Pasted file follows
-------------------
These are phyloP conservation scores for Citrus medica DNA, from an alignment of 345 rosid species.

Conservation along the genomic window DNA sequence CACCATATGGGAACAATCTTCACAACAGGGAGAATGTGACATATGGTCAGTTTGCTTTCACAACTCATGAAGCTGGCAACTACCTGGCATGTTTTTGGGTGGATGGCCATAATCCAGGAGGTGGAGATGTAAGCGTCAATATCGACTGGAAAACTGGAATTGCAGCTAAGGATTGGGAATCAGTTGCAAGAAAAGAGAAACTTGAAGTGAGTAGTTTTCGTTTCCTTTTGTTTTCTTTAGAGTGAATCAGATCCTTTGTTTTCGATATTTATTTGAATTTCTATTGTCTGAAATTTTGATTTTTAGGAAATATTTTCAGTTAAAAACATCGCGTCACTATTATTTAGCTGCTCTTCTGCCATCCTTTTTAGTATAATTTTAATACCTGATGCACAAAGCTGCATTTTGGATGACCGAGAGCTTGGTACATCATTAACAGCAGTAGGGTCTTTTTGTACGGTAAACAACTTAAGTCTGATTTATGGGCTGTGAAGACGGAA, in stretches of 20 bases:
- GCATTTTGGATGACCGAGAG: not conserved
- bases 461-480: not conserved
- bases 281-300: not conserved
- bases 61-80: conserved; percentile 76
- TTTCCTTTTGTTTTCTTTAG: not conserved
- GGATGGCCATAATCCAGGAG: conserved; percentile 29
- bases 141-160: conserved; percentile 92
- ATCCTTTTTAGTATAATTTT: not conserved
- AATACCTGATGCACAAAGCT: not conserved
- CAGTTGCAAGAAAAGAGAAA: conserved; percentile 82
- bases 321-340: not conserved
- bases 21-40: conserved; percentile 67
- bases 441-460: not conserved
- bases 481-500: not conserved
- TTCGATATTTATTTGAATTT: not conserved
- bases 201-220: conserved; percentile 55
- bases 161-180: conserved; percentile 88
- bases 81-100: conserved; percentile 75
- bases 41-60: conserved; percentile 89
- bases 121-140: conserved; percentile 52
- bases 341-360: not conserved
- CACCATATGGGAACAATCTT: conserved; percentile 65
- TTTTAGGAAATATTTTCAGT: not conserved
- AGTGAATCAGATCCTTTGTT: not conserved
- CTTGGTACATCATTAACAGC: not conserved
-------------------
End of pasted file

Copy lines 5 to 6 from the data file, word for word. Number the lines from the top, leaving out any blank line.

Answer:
- bases 281-300: not conserved
- bases 61-80: conserved; percentile 76